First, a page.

Navigation
Latest Blogs
Latest Articles
Blogs By Date
Blog Keywords
Board Games
Books
Comics
Events
Film
Life
Places
Role-Playing Games
Technology
TV
Video Games
Article Sections
Books
Comics
Events
Games
Life
Movies
Music
Places
Technology
TV
Profile
Ian O'Rourke
Editor-in-Chief
Country
United Kingdom
Email
ian.orourke@fandomlife.net
View Ian O'Rourke's profile on LinkedIn
Ian O'Rourke's Facebook Profile
Turning The Difficulty Down

As I've been playing Dragon Age: Origins and Dragon Age 2 another contrast between traditional tabletop role-playing games and computer role-playing games has hit me. The thorny issue of turning the difficulty down.

The issue came up because I played Dragon Age: Origins on normal for 95% of the time (probably 99.999% for Dragon Age 2 and I've completed Act 1), but I did occasionally turn the difficulty down a notch to casual. Not an issue you'd think. I did it and didn't lose any sleep over it, but there was a small part of me who felt like it was cheating. Weird. It's weird because in a tabletop role-playing games I don't invest significantly in the gamist challenge. We had gamist challenge as an element of the 4E Campaign, but there was never a feeling of guilt for being cheated out of the challenge (as far as I was concerned).

What's interesting is this: when I play a computer role-playing game like Dragon Age the gamist challenge element of it gains enough importance that I feel like I'm cheating when I turn the difficulty down. The gamist challenge is sufficiently woven into the experience that I do feel like I'm diminishing it when I make the choice.

Games like Dragon Age and Mass Effect are forced to wrestle with how much of the game is about the gamist challenge and how much of it is about the narrative. Since it's a fixed medium once it's boxed and shipped they usually end up annoying a percentage of the potential audience. There is an audience who see the old Baldur's Gate games as role-playing games, and insist Mass Effect isn't one, for instance. Thankfully, market forces put them in a minority, hence the differences in Dragon Age 2.

What's also interesting in these two franchises is: where does what constitutes the tabletop 'game' end and what would constitute 'player delivery' begin?

This is particularly true in the two Dragon Age games. It could be argued, from one perspective, that the mechanics of the game and how they influences play, aren't orders of magnitude different? The talent trees are different but it's still a live action, party-based system with pausing for orders. I think Dragon Age 2 feels a lot different, more immediate and visceral, but I can see the argument and wouldn't discount it out of hand.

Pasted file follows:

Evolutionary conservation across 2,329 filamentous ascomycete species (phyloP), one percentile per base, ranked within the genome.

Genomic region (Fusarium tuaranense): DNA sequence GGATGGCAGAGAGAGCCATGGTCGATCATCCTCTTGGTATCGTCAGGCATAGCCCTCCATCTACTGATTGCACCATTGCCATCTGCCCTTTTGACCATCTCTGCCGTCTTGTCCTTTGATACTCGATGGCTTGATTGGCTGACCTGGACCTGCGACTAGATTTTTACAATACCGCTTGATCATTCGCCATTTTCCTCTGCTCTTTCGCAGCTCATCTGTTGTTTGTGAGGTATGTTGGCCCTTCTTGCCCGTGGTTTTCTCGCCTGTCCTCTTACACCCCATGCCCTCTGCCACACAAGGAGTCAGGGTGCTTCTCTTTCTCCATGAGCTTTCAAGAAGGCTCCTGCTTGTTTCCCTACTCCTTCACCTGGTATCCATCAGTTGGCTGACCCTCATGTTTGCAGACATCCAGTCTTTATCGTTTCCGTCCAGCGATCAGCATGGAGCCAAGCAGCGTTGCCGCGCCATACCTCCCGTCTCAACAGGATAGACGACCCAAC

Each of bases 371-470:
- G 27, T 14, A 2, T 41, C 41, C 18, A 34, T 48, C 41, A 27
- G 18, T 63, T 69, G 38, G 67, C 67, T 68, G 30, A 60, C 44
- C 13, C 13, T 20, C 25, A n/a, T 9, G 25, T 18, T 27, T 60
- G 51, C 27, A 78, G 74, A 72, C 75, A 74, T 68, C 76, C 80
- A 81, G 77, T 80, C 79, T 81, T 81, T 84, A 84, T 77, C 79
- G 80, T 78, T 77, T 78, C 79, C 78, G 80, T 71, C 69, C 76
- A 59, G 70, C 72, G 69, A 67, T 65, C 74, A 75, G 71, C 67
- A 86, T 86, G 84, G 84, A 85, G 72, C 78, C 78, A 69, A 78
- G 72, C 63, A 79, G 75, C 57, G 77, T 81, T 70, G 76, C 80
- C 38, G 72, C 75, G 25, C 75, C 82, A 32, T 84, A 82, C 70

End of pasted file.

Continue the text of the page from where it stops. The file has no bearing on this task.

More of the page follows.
The major difference between the games is how they are delivered, the role the players would take at the table. Dragon Age: Origins was very much a tried and tested experience with long dungeon crawls, plenty of exposition and an old school feel to the plot (like 90's Bioware games). Dragon Age 2 is different, it scene frames aggressively to the drama, often shows rather than tells and everything is quicker and shorter. The two stories could be done with 4E Dungeons and Dragons, it can be played like Dragon Age: Origins, a or more like how we played it, which Dragon Age 2 gets closer to.

This also influences how often you hit the difficulty switch. As an example, the whole final segment of Dragon Age: Origins I played on casual. It wasn't because it was difficult, as I never got to experience whether it would have been a problem or not, it was just because I felt I'd reached a dramatic denouement, new what needed to happen next, but between me and it I felt like someone had inserted a whole new war film I had to slog through. The final segment was my 'Deep Roads'. In tabletop terms, the players had decided to have two sessions of combats between one dramatic moment and the next despite knowing exactly what the next dramatic encounter was about. It was a serious pacing gaff, a problem with a lot of the game. It's the tabletop equivalent of 'not another combat encounter' and being less engaged and the brain ceasing to be applied.

In Dragon Age 2, I suspect the hitting of the reset switch because of 'too much gamist content' isn't going to happen, due to the delivery choices, the better pacing and the way the games content is packaged up in manageable chunks. It may still happen due to difficulty, as it did with the final boss of Act 1. I didn't take Anders with me to the Deep Roads and as a result my healing capacity was never going to meet that demands of the encounter. It was the first serious, MMO-style combat, and just like an MMO if the resources aren't their it's just frustrating to keep trying.

In terms of the discussions on this site so far, I differ with respect to the two mediums. I tend to see the arguments for player skill in computer games, but favour character skill in tabletop games. I can see the point of gamist challenge enough that I'd rather not admit defeat in computer games, but don't really care about it at all in tabletop games. Still, I want to experience the narrative enough that I will turn the difficulty down. In terms of character death I'm pretty much equal, in neither medium to I see the point of it being excessively random, punishing or frustrating.

Permalink | Comments(0) | Posted by: Ian O'Rourke on 30/05/2011 Bookmark and Share
 
All material on Fandmolife.net is either copyright of Fandomlife.net, the invididual authors or someone else, so don't copy or use the material without permission. You can find our FAQ and Submissions Guidlines here. Admin login is here.